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Hoard magazine was an online art and culture magazine which was published from 2000 until 2006. The publication featured works of various genres and mediums such as photography, painting, mixed media, experimental film, video art and creative writing. The online collection also included essays, art analysis, and interviews with artists.

Hoard magazine featured artists of varying levels of popular success, but placed a primary focus on independent, underground, and new artists. The digital magazine was produced in San Francisco, California. Hoard Magazine's creator and editor was Vivian Giourousis, and Hoard magazine had its own theme song titled, With My Computer I'm a Radio Star, created by French internet-pop musician, Manella. Hoard magazine featured the work of artists such as: John John Jesse, Ray Caesar, Hassan Kinley, Danielle Bedics, Kate & Camille, Ryan Pfluger, Rene Capone, Claudio Parentela, Peter Max Lawrence, Lisa Alisa, Antonio Riello, Steven Barich, and Jean Van Cleemput, among others.

Writers published in Hoard magazine included Craig Philips, who writes about film and cinema for GreenCine, and Don Shewey, who has written for The New York Times and The Village Voice.

As presented on its website, Hoard magazine described itself in the following manner: "A hoard is something you accumulate over time. It is something you keep stashed away and usually hidden. A hoard can be a secret treasure or it can be a load of junk. This magazine is called HOARD for that reason. HOARD MAGAZINE was established December 2000, and was created to serve as an online venue for art and culture. Since the turn of the latest century, HOARD has become a familiar and well connected cross roads in the vast and ever growing web of the online arts community. An artist, regardless of where they may be in the grand spectrum of success, understands the importance of sharing expression and reaching an audience who will watch, look, and listen. HOARD understands this too, and knows that the world wide stage can never be big enough. That's why HOARD offers itself as a platform, a ladder, a stepping stone, a bridge, a light socket, an outlet, a fire escape, a conduit. HOARD says, 'Digital killed the video star'. HOARD is composed of curated submissions as well as original content you will only see in our magazine. Sometimes artists come to us, and sometimes they accept our invitation. So far, it has been a process of mutual courtship and attraction."[1]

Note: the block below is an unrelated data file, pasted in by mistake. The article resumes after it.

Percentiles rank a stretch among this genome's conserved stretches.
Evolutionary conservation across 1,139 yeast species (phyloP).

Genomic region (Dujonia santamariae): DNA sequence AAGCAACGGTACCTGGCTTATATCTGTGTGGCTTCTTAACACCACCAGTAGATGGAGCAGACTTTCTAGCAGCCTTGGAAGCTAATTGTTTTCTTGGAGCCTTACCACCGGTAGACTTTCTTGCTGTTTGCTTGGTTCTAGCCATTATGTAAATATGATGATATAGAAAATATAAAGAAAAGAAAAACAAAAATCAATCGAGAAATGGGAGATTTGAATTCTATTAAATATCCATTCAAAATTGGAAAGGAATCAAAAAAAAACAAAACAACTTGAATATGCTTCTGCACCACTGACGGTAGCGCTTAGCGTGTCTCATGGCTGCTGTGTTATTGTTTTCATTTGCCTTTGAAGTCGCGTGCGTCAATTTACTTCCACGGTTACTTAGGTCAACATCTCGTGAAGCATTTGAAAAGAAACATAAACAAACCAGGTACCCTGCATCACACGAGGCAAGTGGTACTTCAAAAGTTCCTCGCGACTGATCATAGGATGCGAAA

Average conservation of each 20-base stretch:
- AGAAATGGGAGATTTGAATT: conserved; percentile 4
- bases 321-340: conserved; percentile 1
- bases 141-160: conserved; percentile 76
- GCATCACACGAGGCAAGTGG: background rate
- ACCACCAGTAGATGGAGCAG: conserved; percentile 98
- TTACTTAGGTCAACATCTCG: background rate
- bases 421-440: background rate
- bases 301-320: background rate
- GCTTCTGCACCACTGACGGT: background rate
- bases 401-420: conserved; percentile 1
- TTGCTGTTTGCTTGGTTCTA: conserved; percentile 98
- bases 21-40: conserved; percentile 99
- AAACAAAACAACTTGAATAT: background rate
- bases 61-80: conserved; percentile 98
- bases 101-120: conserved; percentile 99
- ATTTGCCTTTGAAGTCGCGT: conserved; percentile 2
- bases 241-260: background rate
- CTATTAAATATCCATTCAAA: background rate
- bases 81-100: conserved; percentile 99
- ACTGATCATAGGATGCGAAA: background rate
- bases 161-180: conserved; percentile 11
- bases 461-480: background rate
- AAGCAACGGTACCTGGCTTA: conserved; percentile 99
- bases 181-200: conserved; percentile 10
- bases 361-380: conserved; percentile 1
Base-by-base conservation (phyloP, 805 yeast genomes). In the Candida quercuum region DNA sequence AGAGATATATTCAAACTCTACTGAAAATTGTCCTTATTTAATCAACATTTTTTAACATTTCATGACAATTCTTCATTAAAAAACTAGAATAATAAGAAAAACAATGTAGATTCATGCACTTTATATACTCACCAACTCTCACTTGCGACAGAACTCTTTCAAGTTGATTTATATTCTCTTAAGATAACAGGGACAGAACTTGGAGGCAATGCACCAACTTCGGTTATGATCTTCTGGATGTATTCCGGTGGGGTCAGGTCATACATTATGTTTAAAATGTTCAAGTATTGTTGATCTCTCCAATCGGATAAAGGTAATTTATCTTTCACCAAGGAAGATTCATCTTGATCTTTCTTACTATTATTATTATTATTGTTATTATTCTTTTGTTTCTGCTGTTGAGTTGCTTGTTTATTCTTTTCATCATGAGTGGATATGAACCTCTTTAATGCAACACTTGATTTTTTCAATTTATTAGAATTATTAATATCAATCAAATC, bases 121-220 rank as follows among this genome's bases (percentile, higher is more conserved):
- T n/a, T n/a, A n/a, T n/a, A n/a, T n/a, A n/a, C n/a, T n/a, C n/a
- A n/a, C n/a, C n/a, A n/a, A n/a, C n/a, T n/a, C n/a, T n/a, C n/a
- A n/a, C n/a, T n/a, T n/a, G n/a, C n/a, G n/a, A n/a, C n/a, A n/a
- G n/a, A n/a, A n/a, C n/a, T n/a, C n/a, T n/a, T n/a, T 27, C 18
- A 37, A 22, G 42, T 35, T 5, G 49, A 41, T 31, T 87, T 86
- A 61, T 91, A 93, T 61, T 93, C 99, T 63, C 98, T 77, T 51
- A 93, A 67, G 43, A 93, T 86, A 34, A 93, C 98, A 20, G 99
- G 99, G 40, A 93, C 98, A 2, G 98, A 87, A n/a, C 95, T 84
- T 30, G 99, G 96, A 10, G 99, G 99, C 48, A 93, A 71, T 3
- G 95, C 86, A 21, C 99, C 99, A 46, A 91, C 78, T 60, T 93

The spirit of DIY culture, in combination with the common accessibility of the internet during the years of the Dot-com bubble, inspired an outpouring of independent and alternative media sources. Hoard magazine is considered one of the most active and connected independent new media magazines covering art and urban culture during the earliest part of the 21st century.

Remaining content

Hoard magazine is no longer online, but portions of its content are still documented at www.archive.org.

See also

References

External links

This article uses material from the Wikipedia article Hoard magazine, that was deleted or is being discussed for deletion, which is released under the Creative Commons Attribution-ShareAlike 3.0 Unported License.
Author(s): Alan Liefting Search for "Hoard magazine" on Google
View Wikipedia's deletion log of "Hoard magazine"
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